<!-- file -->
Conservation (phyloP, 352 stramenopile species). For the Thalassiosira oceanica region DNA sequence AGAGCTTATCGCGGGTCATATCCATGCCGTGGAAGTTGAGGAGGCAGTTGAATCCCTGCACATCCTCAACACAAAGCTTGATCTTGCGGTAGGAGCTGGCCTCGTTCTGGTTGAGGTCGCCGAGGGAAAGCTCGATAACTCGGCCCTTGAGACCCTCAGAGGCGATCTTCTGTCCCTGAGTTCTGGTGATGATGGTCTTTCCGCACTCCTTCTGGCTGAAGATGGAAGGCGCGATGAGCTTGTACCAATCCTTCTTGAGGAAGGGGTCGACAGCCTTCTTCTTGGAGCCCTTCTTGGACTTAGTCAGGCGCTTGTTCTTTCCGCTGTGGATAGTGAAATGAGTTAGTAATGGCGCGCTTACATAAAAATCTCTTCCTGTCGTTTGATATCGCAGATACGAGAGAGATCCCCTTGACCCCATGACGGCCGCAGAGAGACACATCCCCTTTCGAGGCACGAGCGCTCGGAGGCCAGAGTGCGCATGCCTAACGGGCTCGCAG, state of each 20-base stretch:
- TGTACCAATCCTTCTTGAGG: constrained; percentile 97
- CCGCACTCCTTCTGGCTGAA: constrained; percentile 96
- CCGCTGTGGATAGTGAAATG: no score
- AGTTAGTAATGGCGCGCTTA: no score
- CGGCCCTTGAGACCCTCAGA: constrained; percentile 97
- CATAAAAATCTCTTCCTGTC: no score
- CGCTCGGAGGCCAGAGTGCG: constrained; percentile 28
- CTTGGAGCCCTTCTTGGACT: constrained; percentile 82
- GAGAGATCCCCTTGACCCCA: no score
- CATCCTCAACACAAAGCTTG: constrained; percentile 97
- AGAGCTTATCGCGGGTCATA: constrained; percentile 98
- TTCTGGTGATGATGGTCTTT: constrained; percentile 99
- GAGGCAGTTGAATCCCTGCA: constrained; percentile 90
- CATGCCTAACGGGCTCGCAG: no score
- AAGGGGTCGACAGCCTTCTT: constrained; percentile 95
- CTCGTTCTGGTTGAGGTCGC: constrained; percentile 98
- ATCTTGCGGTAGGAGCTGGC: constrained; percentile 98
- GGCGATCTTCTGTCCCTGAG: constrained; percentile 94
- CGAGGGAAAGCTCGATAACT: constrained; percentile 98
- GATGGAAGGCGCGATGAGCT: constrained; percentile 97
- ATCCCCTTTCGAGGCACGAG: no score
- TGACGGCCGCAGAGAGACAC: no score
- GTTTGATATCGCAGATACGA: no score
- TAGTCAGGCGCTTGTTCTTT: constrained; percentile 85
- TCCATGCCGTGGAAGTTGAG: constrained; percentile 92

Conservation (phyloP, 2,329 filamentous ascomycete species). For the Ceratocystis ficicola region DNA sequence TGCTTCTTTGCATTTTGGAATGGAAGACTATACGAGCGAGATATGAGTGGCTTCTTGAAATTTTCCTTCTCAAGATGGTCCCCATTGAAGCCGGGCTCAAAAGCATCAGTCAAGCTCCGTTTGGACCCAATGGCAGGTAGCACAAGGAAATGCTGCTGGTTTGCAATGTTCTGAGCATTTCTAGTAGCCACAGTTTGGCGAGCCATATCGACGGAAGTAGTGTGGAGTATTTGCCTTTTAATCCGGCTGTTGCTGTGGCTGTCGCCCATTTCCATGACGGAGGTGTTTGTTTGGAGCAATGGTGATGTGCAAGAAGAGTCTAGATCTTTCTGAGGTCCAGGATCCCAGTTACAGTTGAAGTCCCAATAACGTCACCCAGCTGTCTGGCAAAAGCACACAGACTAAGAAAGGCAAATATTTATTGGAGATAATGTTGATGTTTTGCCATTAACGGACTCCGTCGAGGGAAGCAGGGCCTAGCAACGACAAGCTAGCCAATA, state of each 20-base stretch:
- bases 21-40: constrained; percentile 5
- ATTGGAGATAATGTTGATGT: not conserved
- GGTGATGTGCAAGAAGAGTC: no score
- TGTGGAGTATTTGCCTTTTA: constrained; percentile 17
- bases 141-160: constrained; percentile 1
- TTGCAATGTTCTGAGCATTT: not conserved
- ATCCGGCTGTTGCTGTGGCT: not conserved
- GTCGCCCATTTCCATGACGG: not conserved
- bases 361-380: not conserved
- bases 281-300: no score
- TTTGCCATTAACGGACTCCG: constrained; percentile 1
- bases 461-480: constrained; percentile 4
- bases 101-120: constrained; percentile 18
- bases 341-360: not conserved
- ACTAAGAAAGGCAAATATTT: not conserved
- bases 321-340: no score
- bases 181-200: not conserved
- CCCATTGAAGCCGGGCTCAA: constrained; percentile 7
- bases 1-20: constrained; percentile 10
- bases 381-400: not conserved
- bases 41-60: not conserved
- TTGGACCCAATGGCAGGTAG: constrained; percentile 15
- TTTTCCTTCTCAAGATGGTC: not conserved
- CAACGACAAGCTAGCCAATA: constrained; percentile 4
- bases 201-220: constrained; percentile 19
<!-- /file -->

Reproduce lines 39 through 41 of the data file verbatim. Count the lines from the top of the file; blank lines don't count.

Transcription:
- bases 461-480: constrained; percentile 4
- bases 101-120: constrained; percentile 18
- bases 341-360: not conserved